I came across some chatter on Twitter today regarding some kind of issue around something “veteran journalist” Marites Vitug wrote about the Philippines’ University of Santo Tomas reportedly granting a doctorate in law, summa cum laude, to Chief Justice Renato Corona without requiring a dissertation. I’m thinking, whatever. Granting degrees and distinctions on any person, in my opinion, is in principle at the full discretion of a learning institution. A university’s reputation is built upon the quality of its products and, as such, the UST is at liberty to stake its reputation on Corona who now bears the university’s credentials.
Vitug, being a journalist, made a story out of it. That’s what journalists do, in the same way scorpions can’t help but sting. People are free to decide whether said story makes a compelling case, in the same way we decide whether universities like the UST are not the sort that simply parcel out academic credentials for the heck of it. There really is nothing complicated about that.
The more interesting aspect of this latest buzz making waves among the chattering classes of the Philippine “social media” scene is how much of it has to do with the newest “in” thing making waves, the “social news network” site Rappler.com.
Whatever it is a “social news network” is, the term is already being bandied around. On a post on the site hyping the questionable notion that “online journalism is the future” (a misleading title considering that that article is actually a response to a position the UST has taken not to respond to Vitug’s “report” which was published on Rappler), the term is presented with some air of authority at the foot of the “report”…
Rappler is a social news network, whose journalists have worked for global news organizations and top Filipino news groups. We are proud to be “online journalists.” We promise uncompromised journalism that inspires smart conversations and ignites a thirst for change.
The link in the above snippet leads to the “About” page of Rappler.com. Sifting through all the tired platitudes about the honour of being in the proud practice of journalism yielded not a single trace of clarification around the term “social news network”.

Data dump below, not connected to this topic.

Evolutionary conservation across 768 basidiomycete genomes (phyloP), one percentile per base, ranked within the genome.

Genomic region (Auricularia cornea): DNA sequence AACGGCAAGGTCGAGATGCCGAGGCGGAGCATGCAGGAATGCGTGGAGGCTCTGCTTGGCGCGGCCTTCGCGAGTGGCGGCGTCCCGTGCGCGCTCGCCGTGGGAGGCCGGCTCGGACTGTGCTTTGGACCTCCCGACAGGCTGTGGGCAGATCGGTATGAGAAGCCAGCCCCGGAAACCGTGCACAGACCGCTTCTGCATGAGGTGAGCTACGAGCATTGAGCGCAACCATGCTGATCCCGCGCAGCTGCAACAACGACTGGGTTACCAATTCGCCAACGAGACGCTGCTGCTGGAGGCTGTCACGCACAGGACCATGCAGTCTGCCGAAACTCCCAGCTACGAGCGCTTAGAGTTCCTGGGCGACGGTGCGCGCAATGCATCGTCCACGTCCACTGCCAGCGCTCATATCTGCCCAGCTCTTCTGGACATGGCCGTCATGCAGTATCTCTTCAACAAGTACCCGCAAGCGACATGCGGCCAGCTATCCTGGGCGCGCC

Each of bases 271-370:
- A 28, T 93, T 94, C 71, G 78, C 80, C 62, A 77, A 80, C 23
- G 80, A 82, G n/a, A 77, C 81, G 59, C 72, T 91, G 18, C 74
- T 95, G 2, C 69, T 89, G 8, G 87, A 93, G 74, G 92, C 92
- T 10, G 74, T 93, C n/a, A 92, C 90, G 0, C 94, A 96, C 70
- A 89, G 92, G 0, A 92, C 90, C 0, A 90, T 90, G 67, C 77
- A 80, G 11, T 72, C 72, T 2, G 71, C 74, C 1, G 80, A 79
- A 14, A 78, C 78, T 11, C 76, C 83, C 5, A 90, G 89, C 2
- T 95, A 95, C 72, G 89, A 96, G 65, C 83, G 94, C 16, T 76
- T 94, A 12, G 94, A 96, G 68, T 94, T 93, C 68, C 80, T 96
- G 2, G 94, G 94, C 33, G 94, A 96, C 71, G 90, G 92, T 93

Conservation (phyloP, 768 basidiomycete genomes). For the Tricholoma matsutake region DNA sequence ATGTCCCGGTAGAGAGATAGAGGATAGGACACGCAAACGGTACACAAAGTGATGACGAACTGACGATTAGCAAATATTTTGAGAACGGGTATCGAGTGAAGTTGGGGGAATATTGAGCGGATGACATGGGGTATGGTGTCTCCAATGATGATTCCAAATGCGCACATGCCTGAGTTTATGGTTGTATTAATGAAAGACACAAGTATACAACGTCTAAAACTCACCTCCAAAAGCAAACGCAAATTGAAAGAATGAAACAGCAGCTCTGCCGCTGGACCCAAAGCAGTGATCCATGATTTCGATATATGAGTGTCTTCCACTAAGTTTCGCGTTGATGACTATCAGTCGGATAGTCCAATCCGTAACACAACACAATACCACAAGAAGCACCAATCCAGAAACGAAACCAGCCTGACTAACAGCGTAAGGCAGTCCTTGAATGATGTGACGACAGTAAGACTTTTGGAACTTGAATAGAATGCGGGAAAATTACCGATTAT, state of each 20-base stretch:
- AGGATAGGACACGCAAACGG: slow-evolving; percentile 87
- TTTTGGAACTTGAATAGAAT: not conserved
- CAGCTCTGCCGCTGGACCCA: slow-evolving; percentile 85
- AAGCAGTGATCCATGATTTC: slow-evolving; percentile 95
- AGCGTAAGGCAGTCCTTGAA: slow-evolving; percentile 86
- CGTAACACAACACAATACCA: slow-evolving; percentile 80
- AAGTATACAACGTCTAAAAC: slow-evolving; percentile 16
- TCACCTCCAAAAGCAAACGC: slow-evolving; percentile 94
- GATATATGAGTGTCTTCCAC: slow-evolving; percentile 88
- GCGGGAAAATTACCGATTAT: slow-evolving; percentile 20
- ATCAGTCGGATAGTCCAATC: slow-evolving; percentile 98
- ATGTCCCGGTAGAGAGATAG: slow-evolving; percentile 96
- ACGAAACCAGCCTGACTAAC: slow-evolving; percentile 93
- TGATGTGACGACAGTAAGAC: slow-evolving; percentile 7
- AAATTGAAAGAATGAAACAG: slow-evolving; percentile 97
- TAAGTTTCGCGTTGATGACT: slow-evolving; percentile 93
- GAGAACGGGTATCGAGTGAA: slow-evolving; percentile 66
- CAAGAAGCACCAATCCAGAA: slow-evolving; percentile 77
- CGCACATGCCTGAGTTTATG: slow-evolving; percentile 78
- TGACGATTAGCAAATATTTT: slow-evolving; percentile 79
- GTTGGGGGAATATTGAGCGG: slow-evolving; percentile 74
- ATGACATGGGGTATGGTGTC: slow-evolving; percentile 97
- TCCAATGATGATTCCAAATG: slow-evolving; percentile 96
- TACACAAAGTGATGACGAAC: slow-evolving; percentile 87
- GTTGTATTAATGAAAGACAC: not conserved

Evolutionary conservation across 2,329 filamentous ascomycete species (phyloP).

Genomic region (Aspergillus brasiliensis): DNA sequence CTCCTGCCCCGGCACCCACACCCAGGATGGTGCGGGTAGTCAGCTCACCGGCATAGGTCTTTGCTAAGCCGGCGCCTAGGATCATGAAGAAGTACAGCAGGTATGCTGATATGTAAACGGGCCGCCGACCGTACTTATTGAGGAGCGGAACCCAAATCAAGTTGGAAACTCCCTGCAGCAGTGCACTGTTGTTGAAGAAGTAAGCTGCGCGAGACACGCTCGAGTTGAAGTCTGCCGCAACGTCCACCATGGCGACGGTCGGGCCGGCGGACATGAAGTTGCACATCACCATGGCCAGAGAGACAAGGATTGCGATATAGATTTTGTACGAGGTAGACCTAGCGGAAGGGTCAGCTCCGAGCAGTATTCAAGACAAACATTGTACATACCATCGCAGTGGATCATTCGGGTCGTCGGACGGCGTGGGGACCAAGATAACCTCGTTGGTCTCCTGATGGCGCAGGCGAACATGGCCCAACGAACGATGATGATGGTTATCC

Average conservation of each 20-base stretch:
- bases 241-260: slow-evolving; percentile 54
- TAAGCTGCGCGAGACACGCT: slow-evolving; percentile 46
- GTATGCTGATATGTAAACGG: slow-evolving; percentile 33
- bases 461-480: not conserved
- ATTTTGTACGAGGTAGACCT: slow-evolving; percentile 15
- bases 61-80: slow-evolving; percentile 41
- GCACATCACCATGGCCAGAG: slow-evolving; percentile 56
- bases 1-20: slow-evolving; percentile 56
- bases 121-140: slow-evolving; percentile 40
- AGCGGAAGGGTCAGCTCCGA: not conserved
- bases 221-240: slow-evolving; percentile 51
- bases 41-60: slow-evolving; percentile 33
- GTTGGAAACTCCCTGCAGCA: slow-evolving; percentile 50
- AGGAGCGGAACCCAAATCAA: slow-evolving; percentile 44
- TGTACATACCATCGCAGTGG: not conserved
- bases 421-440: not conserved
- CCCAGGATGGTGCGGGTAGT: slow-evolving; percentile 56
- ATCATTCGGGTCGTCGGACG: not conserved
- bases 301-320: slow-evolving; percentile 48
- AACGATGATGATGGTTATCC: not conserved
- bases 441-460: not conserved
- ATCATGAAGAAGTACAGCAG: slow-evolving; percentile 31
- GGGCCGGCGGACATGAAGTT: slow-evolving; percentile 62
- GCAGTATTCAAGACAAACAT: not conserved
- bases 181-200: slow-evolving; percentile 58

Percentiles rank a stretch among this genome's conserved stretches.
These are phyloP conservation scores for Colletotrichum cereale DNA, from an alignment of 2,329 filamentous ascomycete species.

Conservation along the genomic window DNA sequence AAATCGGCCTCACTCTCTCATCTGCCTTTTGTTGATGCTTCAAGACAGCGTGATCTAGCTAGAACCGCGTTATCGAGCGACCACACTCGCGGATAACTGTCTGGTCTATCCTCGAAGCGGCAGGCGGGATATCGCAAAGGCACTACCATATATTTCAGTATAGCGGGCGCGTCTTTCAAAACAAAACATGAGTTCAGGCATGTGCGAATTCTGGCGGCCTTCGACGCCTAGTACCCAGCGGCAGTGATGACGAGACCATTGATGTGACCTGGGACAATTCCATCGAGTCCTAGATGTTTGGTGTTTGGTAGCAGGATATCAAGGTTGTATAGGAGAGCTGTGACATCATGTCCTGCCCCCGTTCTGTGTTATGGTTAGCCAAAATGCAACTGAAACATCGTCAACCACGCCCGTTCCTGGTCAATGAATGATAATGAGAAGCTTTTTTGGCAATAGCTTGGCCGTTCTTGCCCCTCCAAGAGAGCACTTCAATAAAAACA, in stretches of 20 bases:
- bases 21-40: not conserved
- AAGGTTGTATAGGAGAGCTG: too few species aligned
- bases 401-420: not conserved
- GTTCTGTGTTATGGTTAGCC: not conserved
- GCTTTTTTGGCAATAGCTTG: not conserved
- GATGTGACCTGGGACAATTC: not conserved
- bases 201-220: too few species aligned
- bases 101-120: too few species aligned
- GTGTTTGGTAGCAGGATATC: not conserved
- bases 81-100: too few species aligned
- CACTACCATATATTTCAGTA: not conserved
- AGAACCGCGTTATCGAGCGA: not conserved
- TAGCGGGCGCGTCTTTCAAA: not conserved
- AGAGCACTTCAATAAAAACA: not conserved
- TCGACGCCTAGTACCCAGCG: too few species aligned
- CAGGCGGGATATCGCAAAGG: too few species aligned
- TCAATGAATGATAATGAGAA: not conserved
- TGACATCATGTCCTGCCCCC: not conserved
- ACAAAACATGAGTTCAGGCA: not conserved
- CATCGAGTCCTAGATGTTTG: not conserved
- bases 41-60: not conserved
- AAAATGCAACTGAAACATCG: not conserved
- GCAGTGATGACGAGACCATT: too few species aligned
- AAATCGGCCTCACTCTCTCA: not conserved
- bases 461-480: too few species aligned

So I might do what I do best which is define the term for the editors of Rappler.
A social news network is an information dissemination system where the information being disseminated is given the label “news”. The system is composed of elements that can be broadly categorised as (1) content creators (2) content consumers, and (3) content contributors. The network domain is bound by the medium which serves as the repository within which information persists. The network is “social” because the elements that form said network are people.
In short, the term “social news network” is nothing new. It is just one instance of what has long been the memetic information exchange network that has existed since the first “ugh” by a caveman was given meaning by another caveman who happened to be within earshot of said utterance.
If Rappler wants to describe itself as such, the only thing missing is in how it defines its domains (which means, defining what binds it) so that it can be considered to be a persistent network with an identity (which really is just a hi-fallutin’ way of saying, Rappler should tell us what it stands for and how it distinguishes itself in the broader social media network in more precise terms). Indeed, the definition above already applies to “social media” at large — an information dissemination superstructure where boundaries have been blurred by the features of the technology platforms that give it life.
So can Rappler.com really distinguish itself using such a term as “social news network”?
In my opinion, it’s overcommitted itself to a notion it hardly understands. Even as I write this, the chattering classes exchanging disembodied 140-character snippets that pass off as “insight” are struggling to wrap their heads around what exactly the term means. I think they struggle because they are trying to backward-engineer the concept to something that fits what Rappler aspires to be. The trouble is, as I already pointed out above, the term “social news network” is essentially a nonsensical term. As the Rappler.com folk like to continuously emphasise, they are a team of “online journalists” — essentially combining a new concept, online, with a dinosaurian one, journalist. Result: convolusion.
Indeed, despite Rappler.com‘s claim to being the new new “thing”, it introduces Vitug in a very traditional way…
The request for a University of Sto Tomas (UST) position was made by Marites Danguilan-Vitug, whose body of work as a journalist stretches back 30 years and is the author of one of the world’s top 10 books on courts and justice systems, “Shadow of Doubt.” She is the founder of Newsbreak, which has operated as a magazine and online for more than a decade until it joined Rappler in December 2011.
That sounds like something my grampa would write, guys.
Credentials work for people who need to earn respect before the fact of earning it. But in a mass communications ecosystem that is rapidly flattening thanks to the very technology that the Rappler.com copywriters fail to demonstrate a savvy understanding of, credentials are becoming less relevant. Rather, the ability to persist as a credible source of insight is now built directly upon the merit and quality of what one says and writes consistently. And that is what “social news networks” ultimately do — turn news and the “reporters” who “report” them to the no more than the commodities that they are today.
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